September 3, 2017
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Origin : Cuba
Format : Almuerzos (petit coronas)
Size : 130mm (5 1/8″) x 40 (15.87mm)
Price : € 7,90 / $ 9.30 each
Le Hoyo du Prince is an attractive medium-format Cuban cigar, offering some unique, subtle sensations of honey with spice notes, amidst an often patchy progression when smoking this stick in the ‘small corona’ category. Officially at 40 ring gauge, the Hoyo du Prince can vary a little towards the thicker side, making it quite similar in vitola to a Cuban Mareva (42 x 129mm) such as the Montecristo No 4.
Hoyos are catalogued as ‘light’ in flavour strength by Habanos, which means there is a certain amount of subtlety in Hoyo flavours, so that spice notes can seem much more prominent, and that’s what one finds here. The ‘light’ aspect also shows, in that Hoyos are often easy to smoke down to the nub, and in the fact that you tend to be rewarded for a little time restraint between puffs, the subtler aspects being more enjoyed when the cigar is not so heated.
Unlike its sister global hand-made Cuban brands of Herman Upmann, Romeo y Julieta & Partagás, Hoyo doesn’t have lower-price offerings (under € 5 in my neighbourhood), but starts its offerings a little higher, at roughly the same initial price point as Cuban global flagship Montecristo, still a bit less than the cheapest Cohibas. The Le Hoyo series tend to be good-looking but not perfect in appearance.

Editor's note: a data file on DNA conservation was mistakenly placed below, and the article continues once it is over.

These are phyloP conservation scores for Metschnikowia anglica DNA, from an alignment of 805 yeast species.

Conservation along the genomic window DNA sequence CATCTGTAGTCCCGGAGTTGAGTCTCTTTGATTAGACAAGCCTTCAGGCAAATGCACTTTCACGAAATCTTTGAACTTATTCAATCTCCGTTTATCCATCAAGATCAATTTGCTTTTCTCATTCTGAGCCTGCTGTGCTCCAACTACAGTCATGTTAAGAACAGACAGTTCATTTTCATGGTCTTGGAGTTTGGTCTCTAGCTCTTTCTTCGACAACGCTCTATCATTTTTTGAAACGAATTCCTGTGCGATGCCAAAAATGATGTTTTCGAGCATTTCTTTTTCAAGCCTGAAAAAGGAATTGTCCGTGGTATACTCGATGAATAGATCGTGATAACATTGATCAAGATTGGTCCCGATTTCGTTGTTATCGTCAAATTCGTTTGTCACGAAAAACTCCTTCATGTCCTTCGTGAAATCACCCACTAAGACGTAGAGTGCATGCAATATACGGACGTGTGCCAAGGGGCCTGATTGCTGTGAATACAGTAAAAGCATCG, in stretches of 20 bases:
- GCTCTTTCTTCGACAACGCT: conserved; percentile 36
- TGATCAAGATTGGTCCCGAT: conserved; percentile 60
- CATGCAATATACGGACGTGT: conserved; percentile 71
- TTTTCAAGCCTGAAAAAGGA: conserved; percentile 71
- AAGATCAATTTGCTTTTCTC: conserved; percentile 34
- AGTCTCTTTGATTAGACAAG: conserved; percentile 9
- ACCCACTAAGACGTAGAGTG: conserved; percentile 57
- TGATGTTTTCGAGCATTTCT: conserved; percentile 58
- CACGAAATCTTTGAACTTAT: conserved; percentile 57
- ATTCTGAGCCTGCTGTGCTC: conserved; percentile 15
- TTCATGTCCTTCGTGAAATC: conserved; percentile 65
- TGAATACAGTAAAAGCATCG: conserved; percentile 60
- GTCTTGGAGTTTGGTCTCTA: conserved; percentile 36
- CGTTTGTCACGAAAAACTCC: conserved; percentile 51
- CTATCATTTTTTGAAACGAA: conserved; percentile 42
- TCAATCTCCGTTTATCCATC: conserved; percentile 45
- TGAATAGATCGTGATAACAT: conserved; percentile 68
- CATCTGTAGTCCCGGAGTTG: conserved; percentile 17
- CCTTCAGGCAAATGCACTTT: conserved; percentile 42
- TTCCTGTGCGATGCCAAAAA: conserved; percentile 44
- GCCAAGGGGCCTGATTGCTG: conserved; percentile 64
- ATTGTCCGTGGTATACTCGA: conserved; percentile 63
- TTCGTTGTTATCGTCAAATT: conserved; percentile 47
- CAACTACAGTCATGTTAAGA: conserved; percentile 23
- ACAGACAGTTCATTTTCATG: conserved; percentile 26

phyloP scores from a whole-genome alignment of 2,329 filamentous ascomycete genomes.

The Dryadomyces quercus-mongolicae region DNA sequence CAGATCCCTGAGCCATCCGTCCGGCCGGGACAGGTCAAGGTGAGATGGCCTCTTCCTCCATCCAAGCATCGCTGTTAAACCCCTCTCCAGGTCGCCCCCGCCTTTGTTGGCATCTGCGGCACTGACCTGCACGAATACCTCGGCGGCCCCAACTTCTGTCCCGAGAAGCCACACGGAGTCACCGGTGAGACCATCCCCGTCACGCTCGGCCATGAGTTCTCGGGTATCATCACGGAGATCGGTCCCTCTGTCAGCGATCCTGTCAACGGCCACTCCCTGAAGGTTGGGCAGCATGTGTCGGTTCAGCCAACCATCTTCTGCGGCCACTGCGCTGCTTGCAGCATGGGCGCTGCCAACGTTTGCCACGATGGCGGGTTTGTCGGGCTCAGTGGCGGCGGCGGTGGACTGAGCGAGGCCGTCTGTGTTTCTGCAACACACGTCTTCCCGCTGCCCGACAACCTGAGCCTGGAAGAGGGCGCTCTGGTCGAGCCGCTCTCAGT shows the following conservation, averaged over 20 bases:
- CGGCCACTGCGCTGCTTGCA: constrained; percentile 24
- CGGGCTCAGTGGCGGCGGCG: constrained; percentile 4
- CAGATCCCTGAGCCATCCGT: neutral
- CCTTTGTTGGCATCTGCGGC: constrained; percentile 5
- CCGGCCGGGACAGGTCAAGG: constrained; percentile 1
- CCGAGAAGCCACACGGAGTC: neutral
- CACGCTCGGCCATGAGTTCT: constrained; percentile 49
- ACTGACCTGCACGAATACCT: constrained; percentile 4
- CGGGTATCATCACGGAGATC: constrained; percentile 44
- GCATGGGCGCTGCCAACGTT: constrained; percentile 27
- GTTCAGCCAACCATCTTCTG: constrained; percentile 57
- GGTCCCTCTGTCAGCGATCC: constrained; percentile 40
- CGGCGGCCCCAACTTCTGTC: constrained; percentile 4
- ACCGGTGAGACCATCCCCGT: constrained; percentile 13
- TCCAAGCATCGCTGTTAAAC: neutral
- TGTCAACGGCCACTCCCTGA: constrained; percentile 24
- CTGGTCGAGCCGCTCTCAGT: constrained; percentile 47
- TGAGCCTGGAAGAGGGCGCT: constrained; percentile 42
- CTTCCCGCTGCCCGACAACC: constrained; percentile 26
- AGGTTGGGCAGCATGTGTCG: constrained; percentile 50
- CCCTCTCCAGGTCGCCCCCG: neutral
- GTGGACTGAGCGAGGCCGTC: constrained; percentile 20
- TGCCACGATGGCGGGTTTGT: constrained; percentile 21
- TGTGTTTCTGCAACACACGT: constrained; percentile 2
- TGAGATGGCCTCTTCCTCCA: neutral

In a pre-draw, the Hoyo du Prince will often tickle your lips with its spice notes, which will be well-experienced in the first third of the cigar. As you settle in to it, very often there is a rather glorious 10 or so minutes where you have lots of light honey flavour, a bit of cedar or other wood, and a range of peppered spice notes. In this phase the Hoyo du Prince can give you that ‘Ah, this is an example of what Cuban cigars are all about’ feeling. The spices in the Le Hoyo line feel a bit ‘Asian’ to me as they remind of what one experiences in the Sumatra stogie wrappers from Indonesia, sometimes seen in Europe on the Dutch short-filler cigars.
After that initial third, the honey flavour of the Hoyo du Prince, tends to shift to something more nutty, with a little less spice, and frankly there is often a bit of a dull patch in the middle third. The best thing here is to only puff occasionally, sipping some beverage, until more flavour returns toward the end of the middle phase. At that point, you often get back to a more interesting cigar, a bit different however than in the first third, often with some surprising strength, and flavours of nuts and wood, and some spice tho not so clear as in the initial section.
Because of the variance in the total experience with these cigars, I would hesitate to recommend them generally … but on the other hand, the 10 or 12 minutes when the cigar is stupendous is memorable, and leads me to pick up a few of the ‘Le Hoyo du …’ cigars every now and then.
Hoyo de Monterrey is a name that might be translated as ‘King’s Hollow’, ‘hoyo’ being a hollow or small valley area, ‘monte’ being mountain or hilly countryside, and ‘rey’ meaning king. The brand is quite historic, registered in Cuba in 1865 by founder José Gener (1818-1900), who had began working in Cuban fields as a Spanish immigrant in 1831 when he was only 13.
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